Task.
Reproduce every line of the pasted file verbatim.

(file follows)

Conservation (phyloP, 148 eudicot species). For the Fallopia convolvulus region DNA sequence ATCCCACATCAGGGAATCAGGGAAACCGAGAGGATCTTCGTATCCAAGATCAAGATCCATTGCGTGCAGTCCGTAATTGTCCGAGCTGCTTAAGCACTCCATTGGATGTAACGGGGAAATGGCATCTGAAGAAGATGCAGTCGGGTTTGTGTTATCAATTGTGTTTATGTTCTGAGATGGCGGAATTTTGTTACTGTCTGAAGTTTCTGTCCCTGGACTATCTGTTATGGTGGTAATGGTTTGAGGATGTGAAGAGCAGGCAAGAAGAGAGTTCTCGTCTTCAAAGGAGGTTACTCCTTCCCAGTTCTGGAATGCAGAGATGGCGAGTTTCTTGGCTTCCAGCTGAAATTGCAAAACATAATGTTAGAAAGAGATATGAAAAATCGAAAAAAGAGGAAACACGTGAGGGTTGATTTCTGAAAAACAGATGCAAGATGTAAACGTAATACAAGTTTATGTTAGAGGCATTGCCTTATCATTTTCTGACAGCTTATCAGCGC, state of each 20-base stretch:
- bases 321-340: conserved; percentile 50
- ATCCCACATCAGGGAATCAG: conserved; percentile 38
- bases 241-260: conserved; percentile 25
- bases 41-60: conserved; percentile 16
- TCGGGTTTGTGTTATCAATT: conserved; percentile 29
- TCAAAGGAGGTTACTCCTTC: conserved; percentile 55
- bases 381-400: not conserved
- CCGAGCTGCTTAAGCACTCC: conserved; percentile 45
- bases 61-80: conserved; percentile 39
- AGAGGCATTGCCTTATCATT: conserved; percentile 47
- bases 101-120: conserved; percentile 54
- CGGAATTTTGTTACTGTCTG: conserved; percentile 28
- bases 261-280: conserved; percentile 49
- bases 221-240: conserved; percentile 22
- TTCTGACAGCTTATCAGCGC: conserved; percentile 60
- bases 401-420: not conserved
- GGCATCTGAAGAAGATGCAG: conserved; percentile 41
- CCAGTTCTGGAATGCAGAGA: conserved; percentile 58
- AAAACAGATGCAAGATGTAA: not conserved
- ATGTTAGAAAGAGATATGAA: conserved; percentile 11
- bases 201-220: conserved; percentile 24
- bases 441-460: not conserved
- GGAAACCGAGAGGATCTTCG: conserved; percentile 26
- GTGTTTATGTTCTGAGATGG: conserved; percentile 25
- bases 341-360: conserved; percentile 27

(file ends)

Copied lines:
Conservation (phyloP, 148 eudicot species). For the Fallopia convolvulus region DNA sequence ATCCCACATCAGGGAATCAGGGAAACCGAGAGGATCTTCGTATCCAAGATCAAGATCCATTGCGTGCAGTCCGTAATTGTCCGAGCTGCTTAAGCACTCCATTGGATGTAACGGGGAAATGGCATCTGAAGAAGATGCAGTCGGGTTTGTGTTATCAATTGTGTTTATGTTCTGAGATGGCGGAATTTTGTTACTGTCTGAAGTTTCTGTCCCTGGACTATCTGTTATGGTGGTAATGGTTTGAGGATGTGAAGAGCAGGCAAGAAGAGAGTTCTCGTCTTCAAAGGAGGTTACTCCTTCCCAGTTCTGGAATGCAGAGATGGCGAGTTTCTTGGCTTCCAGCTGAAATTGCAAAACATAATGTTAGAAAGAGATATGAAAAATCGAAAAAAGAGGAAACACGTGAGGGTTGATTTCTGAAAAACAGATGCAAGATGTAAACGTAATACAAGTTTATGTTAGAGGCATTGCCTTATCATTTTCTGACAGCTTATCAGCGC, state of each 20-base stretch:
- bases 321-340: conserved; percentile 50
- ATCCCACATCAGGGAATCAG: conserved; percentile 38
- bases 241-260: conserved; percentile 25
- bases 41-60: conserved; percentile 16
- TCGGGTTTGTGTTATCAATT: conserved; percentile 29
- TCAAAGGAGGTTACTCCTTC: conserved; percentile 55
- bases 381-400: not conserved
- CCGAGCTGCTTAAGCACTCC: conserved; percentile 45
- bases 61-80: conserved; percentile 39
- AGAGGCATTGCCTTATCATT: conserved; percentile 47
- bases 101-120: conserved; percentile 54
- CGGAATTTTGTTACTGTCTG: conserved; percentile 28
- bases 261-280: conserved; percentile 49
- bases 221-240: conserved; percentile 22
- TTCTGACAGCTTATCAGCGC: conserved; percentile 60
- bases 401-420: not conserved
- GGCATCTGAAGAAGATGCAG: conserved; percentile 41
- CCAGTTCTGGAATGCAGAGA: conserved; percentile 58
- AAAACAGATGCAAGATGTAA: not conserved
- ATGTTAGAAAGAGATATGAA: conserved; percentile 11
- bases 201-220: conserved; percentile 24
- bases 441-460: not conserved
- GGAAACCGAGAGGATCTTCG: conserved; percentile 26
- GTGTTTATGTTCTGAGATGG: conserved; percentile 25
- bases 341-360: conserved; percentile 27